LAST month, I counted 21 illuminated Santas in the small garden of a house in Truro. St Nicholas of Myra would be surprised by the ways in which his cult has developed in contemporary Britain. More pleasing were the lights at the house of some neighbours, whose front garden had also an illuminated crib with simple figures of Mary and Joseph.
A few nights before Christmas, their timer malfunctioned and the illuminations blazed into the small hours. Just after four o’clock in the morning, there was a commotion outside. When they looked out, they saw a young man kneeling in front of the crib. His brother was with him.
It turned out that they were worried about their mother, who was addicted to drugs. They were desperately anxious, and, before the crib, they asked for God’s help. I don’t think they would have done that in a garden full of Santas.
THE family with the crib held a Covid-secure outdoor Christmas party for everyone in our road. We brought our own glasses to be filled with mulled wine. As we stood around, with the crib near by, it struck me that this was a very natural way of both building friendships in the community and encouraging people to reflect on the Christmas story.
I don’t think there was any evangelistic intent, which added to my fascination. Was this a new way of being church, or simply the Christmas story doing its work? Compared with many current mission strategies, it all seemed so simple.
Taking the plunge
BUT perhaps I was over-interpreting. It’s a danger for the clergy, constantly seeking something compelling for that next sermon (or Diary column).
I remember, years ago, at Center Parcs, I was persuaded by my children to climb the long water chute. Hurtling down the twisting tube towards the pool below, I felt helpless, arms and legs out of control. Once submerged at the bottom, I was sure that I was drowning. Scrambling to my feet, however, I discovered that the water was quite shallow. I was glad to be alive.
It struck me at the time that this was a perfect image of baptism: diving into the waters of Christ’s death, and rising with him to new life in triumph. Shouldn’t every church have one of these flumes going into a big font? Caught in this moment of watery wonder, I realised that no one else showed the slightest sign of having had a theological experience. Why do some of us see God communicating with us everywhere, while others never notice?
WE WERE glad to go to the carol service at St Clement’s, on the outskirts of Truro. The organist there, Martin Davies, died a few months ago. He was always so full of life that it was hard to imagine the place without him.
The carol service was one of the high points of his year, and he put an enormous amount into its preparation and rehearsing the choir; so this year’s Nine Lessons and Carols was always going to be poignant — especially as his widow read one of her own, beautifully crafted, Christmas poems.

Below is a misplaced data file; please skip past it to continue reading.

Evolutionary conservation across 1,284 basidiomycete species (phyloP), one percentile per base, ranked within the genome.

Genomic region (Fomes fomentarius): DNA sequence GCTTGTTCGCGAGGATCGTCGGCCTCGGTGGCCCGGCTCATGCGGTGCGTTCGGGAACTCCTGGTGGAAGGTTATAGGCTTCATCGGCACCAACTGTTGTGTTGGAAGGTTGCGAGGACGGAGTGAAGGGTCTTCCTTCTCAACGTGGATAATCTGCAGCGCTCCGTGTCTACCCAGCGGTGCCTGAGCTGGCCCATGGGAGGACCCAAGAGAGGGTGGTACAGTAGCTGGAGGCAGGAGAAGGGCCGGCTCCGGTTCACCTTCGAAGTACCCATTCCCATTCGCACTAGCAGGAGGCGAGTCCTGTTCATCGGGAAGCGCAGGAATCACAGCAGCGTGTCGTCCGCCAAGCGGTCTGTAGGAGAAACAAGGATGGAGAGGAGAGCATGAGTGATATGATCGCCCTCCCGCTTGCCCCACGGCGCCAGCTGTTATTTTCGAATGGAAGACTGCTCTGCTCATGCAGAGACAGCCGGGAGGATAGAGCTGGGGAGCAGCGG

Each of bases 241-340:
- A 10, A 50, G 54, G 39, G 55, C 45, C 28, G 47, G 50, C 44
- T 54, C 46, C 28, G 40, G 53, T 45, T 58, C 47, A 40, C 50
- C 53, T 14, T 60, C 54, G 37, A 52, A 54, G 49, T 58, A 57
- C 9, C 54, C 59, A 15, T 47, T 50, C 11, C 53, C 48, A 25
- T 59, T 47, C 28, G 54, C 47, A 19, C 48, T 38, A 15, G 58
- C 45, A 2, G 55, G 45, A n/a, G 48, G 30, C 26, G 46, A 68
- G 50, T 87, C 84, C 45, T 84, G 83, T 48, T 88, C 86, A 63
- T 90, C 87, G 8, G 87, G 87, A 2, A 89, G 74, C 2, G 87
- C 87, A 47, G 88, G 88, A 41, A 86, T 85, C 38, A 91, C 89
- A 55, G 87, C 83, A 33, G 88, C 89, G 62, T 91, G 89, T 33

To add to the pathos, as 6 p.m. approached, no organist had appeared; so the Vicar began her notices with “Is there an organist in the house?” Sadly not; so we sang unaccompanied. Admittedly, we were helped by the choir, but I was reminded how well even a masked congregation can sing with only the human voice. Just one or two confident voices give everyone else confidence, too.
Halfway through “O little town of Bethlehem”, the organ broke in. The organist had arrived, thinking that the service was at 6.30. To make up for his absence, he played with extra vigour, which was a shade incongruous, since we were singing “How silently, how silently, the wondrous gift is given.”
A football match is sometimes described by commentators as a game of two halves. That was certainly true of this carol service, and somehow it made it both a joyous event and a fitting tribute to a well loved man.
What’s in a name
OUR son and his fiancée, who live in London, were among the first to get the Covid Omicron variant, even before Plan B was announced. Calling these variants after Greek letters has meant that my time spent learning New Testament Greek 50 years ago has found a fresh and unexpected use.
It was only last May that the World Health Organization (WHO) started naming Covid variants in this way, to prevent their being called after the places where they were first discovered. All done to avoid stigma attaching to the countries concerned, but, as has been widely reported, some Greek letters have been omitted.
The WHO decided against using nu because of confusion with “new”, since every variant is new; nor did it use xi, since so many people are called Xi in some parts of the world. It’s probably wise not to name a Covid variant after the Chinese President — although the Omicron Family Restaurant in Wisconsin (yes, there is one) may not be completely overjoyed, despite the free publicity.
The Rt Revd Graham James is a former Bishop of Norwich and an honorary assistant bishop in the diocese of Truro.